I started writing today's blog with a completely different idea of where I was headed. I was thrown a curve when the readability for the close reading text was much higher than we thought. What I really like about having been wrong is that I was forced to look more closely at Kelly's lesson and try to isolate the elements that came together and made this a successful learning experience for both Kelly and her students (and me, too). I was reminded how carefully we need to match the material we are using with our students and consider the lesson's purpose. Kelly did a great job in selecting the passage and supporting her students. Once again, Kelly, thank you, for always being so agreeable to share your classroom experiences. You are one of the most agreeable people I know :)

MORE ON CLOSE READING 

My most successful blogs in terms of weekly visitors have been those on Close Reading. It seems like close reading has captured many teachers' hearts including my own. Link back to the three blogs that have appealed to readers the most this past year.

Back in the early fall, Kelly graciously and fearlessly stepped up to the plate to share details of her first close reading lesson (ever). Link here.

Ed Ewing, an elementary principal, stepped into one of his teacher's 5th grade classroom and taught a 2-day close reading lesson and then reflected on the learning process--for both himself and the students. Link here

Terri Rodgers, a 4th grade teacher, who taught and reflected on her close reading lesson and offered up many wonderful pictures documenting each step of the process. Link here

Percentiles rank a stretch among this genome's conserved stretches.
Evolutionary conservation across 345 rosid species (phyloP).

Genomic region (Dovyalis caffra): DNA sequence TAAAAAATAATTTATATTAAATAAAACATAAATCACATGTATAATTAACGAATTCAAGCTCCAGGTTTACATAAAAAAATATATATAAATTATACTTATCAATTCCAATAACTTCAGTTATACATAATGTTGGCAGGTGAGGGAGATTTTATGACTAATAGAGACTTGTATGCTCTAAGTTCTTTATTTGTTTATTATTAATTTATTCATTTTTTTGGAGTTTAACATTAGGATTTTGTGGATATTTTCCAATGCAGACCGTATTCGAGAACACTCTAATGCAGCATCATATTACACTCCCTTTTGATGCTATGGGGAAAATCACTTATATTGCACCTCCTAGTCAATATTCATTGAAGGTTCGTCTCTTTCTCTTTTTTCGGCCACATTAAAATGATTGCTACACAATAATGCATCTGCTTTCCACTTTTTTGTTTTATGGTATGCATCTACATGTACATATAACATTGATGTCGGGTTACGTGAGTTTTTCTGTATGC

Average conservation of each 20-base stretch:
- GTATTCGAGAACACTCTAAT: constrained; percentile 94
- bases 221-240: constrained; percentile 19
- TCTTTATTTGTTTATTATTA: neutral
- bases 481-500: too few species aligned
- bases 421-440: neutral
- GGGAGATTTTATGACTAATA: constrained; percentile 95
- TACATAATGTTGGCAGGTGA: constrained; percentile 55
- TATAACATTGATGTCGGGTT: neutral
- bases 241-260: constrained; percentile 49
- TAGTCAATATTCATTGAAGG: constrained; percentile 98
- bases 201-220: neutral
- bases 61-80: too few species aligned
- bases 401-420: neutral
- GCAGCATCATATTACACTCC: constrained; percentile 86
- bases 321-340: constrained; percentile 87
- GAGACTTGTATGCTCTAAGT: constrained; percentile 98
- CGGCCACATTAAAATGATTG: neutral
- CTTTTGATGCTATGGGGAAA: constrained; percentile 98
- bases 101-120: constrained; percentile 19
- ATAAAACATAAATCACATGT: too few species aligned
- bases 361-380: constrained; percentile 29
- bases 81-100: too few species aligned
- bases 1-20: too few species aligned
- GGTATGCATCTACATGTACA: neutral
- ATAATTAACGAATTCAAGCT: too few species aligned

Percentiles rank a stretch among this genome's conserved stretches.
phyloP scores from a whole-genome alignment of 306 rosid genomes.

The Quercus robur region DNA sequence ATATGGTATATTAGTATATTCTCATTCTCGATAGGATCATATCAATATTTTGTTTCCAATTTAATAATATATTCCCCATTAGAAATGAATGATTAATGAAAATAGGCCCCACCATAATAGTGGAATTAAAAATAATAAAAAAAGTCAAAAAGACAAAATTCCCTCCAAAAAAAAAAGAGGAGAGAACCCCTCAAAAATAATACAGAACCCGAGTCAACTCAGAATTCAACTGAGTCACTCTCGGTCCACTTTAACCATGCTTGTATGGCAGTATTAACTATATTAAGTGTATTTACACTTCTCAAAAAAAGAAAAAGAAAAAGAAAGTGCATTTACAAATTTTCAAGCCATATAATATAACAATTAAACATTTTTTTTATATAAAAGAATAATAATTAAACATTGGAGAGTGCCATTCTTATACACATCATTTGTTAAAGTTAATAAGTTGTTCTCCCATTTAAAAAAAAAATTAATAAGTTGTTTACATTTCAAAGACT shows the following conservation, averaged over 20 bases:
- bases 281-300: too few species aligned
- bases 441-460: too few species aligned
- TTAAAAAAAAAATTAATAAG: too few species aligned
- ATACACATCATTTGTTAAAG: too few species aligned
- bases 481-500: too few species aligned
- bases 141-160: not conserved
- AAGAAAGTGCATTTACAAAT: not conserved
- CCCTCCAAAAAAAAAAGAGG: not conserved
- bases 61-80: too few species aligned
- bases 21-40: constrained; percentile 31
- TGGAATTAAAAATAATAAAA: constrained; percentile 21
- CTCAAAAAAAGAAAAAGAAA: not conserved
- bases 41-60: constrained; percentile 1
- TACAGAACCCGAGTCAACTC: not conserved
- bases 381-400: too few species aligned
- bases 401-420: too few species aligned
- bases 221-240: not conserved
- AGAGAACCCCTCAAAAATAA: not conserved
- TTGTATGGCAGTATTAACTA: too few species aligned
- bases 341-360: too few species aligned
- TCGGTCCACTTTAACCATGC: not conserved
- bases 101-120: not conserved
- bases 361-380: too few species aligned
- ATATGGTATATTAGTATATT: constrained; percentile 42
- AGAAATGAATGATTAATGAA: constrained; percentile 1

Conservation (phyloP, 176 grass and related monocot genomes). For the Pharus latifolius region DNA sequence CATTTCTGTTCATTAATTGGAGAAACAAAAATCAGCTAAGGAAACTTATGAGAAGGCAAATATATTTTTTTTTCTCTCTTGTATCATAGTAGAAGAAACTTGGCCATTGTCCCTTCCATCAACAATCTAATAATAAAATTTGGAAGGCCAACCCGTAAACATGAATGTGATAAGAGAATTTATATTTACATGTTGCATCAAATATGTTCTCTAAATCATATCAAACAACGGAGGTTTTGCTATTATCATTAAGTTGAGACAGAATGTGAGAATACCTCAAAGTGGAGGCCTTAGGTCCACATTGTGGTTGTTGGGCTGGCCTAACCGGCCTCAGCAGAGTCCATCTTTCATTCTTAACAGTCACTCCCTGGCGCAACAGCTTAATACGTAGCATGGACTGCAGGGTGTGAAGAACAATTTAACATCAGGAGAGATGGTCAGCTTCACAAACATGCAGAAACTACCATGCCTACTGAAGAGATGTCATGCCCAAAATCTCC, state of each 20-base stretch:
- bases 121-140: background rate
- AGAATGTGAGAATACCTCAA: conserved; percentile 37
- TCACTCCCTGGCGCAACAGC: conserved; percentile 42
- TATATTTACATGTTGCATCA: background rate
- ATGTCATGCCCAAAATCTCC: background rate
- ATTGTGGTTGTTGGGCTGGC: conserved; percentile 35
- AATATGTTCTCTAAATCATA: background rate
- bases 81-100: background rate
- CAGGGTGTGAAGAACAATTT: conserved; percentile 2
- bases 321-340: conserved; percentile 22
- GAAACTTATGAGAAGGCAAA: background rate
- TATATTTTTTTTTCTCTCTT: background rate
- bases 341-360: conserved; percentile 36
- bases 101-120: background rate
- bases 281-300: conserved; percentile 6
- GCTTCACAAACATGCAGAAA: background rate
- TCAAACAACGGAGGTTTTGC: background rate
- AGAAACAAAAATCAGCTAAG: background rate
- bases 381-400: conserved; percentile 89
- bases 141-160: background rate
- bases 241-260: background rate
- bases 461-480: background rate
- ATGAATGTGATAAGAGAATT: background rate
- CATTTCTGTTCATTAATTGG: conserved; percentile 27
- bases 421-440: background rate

Before closing I wanted to share another FREE resource that you may or may not know about. Or if you are like me, you have forgotten about the treasures this site holds.  Lately, I have been using ReadWorks.Org for passages and other quality information. Check out the new K-5 Close Reading passages.
         

          As always, I want to thank you for stopping by. I really appreciate you spending any time with me considering how little you have left after working all week. Hope its a great week and especially a very Happy Saturday.





5 comments:

  1. Thanks for being my coach and also for inspiring me to do more!

    ReplyDelete
  2. You are most welcome. It is mutual...you also inspire me :)

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  4. Cathe, Thanks, once more for your words of inspiration. I can incorporate some of your thinking into my new year with relative ease. My year usually begins by giving the students a carte blanche on thinking by reading and discussing, "Oh, the Thinks You Can Think." And, because I try to theme my year with a World Tour, I also use "Oh, the Places You'll Go." By giving my students permission to think and to let their minds wander through literature, I feel we gain much richer discussions and are inspired to dig deeper in all we do.

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  5. Wendy, I know this comment goes with the August 16th post...but it will be read and valued here as well. Thank you so much for sharing and giving of your precious minutes before school starts. I love that you are reader. Perhaps, we can work on a sciency blog post together later in the year.